Arguably the greatest challenge, however, was working with the temperamental creatures themselves. “The first thing that I shot was the bird attack at Cathy’s birthday party,” reveals Cartwright. “That was an actual bird that swooped dawn and hit me on the head. They had this seagull on a string, with his beak and claws bound up and somebody just chucked him from a ladder He swooped down at me, as I had bird seed in my hair, but unfortunately the string broke and he started flying out to the bay, so they had to go after him before he hurt himself.”

Perhaps one of the most memorable scenes in the film is the massive attack on a group of running school children, which directly follows the iconic sequence where a flock of crows moss precociously on a jungle gym behind on oblivious Hedren. “We ran for our lives!” continues Cartwright. “Everything was shot twice: once on location in Bodega Bay where we ran down that hill, with remote-controlled mechanical birds on some of the kids shoulders; then again in the studio, when they put us on this huge treadmill with a mobile arm that swooped birds down at us. There were big mattresses placed to cushion our fall. Everyone was desperate to stay in front on that treadmill, otherwise if you fell you’d just wipe everybody out.”

Being a naturally inquisitive youngster at the time, Cartwright wasn’t afraid to quiz the great master on the believability of certain sequences. “I could always ask him questions about how things were done. He never seemed to mind, and would always answer me in detail,” she explains. “For example, when cardboard birds were mixed in with real birds on the jungle gym asked: ‘Isn’t the audience going to know that those birds are fake?’ And he said, ‘It’s the illusion; the audience sees movement and they automatically assume that all the birds are alive.’ And of course he was right – to this day it’s hard to pick out the fake birds! It was the same toward the end of the movie, when Rod Taylor opens the door and goes outside, I said: ‘But there’s no door there!’ and he said: ‘If there was a door there I wouldn’t be able to see you.’ Then he said: ‘Rod, let’s show her how it’s done!’ And of course the light flashes across the screen so it looks like the door is opening. He said to me” ‘You see, this is the magic of the movies!’ and that’s what l believe made Hitchcock so special.”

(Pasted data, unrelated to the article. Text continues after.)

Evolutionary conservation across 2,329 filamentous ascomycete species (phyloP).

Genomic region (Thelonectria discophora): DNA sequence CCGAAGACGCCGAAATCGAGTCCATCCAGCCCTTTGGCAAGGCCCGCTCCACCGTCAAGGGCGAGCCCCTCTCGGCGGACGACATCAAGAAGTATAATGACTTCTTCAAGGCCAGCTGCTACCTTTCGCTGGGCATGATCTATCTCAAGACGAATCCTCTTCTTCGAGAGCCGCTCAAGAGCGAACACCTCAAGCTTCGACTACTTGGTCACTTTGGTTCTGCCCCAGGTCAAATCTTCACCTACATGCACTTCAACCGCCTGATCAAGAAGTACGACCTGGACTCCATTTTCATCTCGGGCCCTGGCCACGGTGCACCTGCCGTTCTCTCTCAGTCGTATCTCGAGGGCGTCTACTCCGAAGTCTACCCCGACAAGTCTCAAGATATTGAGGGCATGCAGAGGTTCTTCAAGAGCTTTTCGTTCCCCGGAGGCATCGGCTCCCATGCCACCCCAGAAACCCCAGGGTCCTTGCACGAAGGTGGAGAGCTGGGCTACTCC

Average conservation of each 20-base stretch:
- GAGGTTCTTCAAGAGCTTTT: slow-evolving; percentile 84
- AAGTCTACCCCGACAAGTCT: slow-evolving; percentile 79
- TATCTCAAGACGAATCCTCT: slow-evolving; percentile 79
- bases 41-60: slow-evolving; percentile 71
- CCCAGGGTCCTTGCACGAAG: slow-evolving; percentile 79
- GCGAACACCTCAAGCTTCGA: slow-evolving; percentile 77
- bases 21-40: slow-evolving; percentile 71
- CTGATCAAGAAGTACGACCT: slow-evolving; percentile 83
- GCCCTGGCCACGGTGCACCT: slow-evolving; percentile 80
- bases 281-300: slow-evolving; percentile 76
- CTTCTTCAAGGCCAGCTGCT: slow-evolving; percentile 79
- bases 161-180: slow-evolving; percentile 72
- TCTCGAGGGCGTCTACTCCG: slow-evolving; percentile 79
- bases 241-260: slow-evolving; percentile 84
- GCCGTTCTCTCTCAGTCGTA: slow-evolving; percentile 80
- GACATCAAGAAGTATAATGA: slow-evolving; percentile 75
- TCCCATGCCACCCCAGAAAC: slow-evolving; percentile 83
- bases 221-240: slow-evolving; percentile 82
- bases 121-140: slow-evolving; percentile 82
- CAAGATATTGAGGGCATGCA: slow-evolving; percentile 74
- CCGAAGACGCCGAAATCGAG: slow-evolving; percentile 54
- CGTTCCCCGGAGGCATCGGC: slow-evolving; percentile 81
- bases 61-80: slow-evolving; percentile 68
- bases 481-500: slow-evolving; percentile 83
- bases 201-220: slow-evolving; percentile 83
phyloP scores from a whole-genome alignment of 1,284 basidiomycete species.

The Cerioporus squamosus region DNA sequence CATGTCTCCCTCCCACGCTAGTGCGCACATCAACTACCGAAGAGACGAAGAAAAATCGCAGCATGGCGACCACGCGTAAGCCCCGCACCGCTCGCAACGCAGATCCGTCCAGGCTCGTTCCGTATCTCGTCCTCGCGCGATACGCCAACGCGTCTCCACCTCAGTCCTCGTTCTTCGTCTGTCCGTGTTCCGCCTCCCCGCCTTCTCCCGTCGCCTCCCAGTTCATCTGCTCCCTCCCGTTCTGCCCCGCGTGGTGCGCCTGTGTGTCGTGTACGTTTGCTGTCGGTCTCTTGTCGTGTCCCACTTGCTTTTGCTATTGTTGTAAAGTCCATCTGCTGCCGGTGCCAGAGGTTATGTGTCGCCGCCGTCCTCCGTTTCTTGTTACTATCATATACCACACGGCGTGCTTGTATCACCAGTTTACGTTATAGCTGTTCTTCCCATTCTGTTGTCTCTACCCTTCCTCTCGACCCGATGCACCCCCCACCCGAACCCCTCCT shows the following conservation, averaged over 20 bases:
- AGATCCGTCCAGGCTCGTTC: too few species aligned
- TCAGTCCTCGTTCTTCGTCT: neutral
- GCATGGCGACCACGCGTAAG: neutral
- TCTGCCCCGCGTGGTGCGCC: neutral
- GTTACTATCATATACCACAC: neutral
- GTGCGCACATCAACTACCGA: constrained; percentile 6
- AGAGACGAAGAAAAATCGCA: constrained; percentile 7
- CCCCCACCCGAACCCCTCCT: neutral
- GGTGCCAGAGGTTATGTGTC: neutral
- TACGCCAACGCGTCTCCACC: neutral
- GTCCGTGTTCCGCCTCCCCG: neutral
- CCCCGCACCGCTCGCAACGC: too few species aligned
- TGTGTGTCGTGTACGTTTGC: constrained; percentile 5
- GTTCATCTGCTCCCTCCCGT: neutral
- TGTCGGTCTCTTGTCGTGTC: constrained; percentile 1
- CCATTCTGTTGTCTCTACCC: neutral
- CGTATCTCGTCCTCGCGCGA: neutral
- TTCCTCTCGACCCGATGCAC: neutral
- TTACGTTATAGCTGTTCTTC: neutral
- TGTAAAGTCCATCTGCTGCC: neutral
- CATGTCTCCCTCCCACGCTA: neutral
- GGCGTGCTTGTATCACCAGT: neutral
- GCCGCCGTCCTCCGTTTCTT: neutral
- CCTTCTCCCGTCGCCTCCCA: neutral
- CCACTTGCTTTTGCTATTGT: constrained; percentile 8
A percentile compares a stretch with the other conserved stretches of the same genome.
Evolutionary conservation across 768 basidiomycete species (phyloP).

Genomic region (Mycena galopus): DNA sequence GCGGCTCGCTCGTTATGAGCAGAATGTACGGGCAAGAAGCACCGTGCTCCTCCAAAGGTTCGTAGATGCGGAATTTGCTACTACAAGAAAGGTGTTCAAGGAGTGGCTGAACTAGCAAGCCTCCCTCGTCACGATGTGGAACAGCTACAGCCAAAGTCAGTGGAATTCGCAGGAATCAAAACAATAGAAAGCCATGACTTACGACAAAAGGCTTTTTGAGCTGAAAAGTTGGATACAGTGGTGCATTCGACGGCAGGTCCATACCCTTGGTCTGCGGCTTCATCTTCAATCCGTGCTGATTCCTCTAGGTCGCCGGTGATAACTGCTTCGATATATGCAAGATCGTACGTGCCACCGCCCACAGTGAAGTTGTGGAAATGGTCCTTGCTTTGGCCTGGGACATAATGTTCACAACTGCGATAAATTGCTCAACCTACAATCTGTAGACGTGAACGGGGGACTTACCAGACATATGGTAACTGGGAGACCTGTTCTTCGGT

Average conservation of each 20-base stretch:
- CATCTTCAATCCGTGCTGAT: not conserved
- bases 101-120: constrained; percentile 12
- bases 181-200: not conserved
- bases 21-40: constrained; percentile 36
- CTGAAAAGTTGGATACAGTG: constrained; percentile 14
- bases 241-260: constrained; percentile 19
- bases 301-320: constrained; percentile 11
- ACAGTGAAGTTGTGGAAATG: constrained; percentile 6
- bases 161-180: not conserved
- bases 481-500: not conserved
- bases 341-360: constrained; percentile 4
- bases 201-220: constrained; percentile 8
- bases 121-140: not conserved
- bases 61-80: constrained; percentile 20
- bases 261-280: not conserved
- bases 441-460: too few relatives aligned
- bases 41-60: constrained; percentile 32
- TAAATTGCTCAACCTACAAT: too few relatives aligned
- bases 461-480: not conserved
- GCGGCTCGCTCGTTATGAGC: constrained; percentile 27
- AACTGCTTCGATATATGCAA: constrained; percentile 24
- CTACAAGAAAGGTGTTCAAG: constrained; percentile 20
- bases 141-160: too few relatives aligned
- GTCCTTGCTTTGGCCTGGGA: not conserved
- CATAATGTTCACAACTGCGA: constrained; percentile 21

Tippi Hedren played the mischievous San Francisco socialite Melanie Daniels in The Birds
Tippi Hedren played the mischievous San Francisco socialite Melanie Daniels.

However, it wasn’t all fun and games with smoke and mirrors. When the filming of the climactic home invasion sequence called for the actors to interact with real birds, things got decidedly more intense. “A couple of times it was creepy when the birds came down the chimney,” explains Cartwright. “Those were real birds and thousands of them went up, hit the ceiling and then, realising they couldn’t go anywhere, just dropped. Then people would come along, sweep them up with brooms and shovels and put them into the shafts again. 15,000 birds flying around – it was nasty!”

Another unsettling component of the invasion scene was when the birds attempt to make their way into the house by relentlessly pecking and clawing their way through the front door. “They had hand puppets and pegs on hammers with prop men beating the door so you had that effect of the wood splitting,” Cartwright reveals. “And they had birds that were sent in there when Rod is trying to close the window. It was very realistic.”

Far more pleasurable to work with were Cartwright’s fellow human co-stars, particularly Tandy who, despite playing a stern mother figure, was far nicer in the flesh: “She was just lovely and such a great actress,” remembers Cartwright. “They made her look a lot older than she was, but it was an interesting part because she’s obsessed with her son, who she’s sort of in love with, and anyone who’s going to take him away is just unacceptable to her.”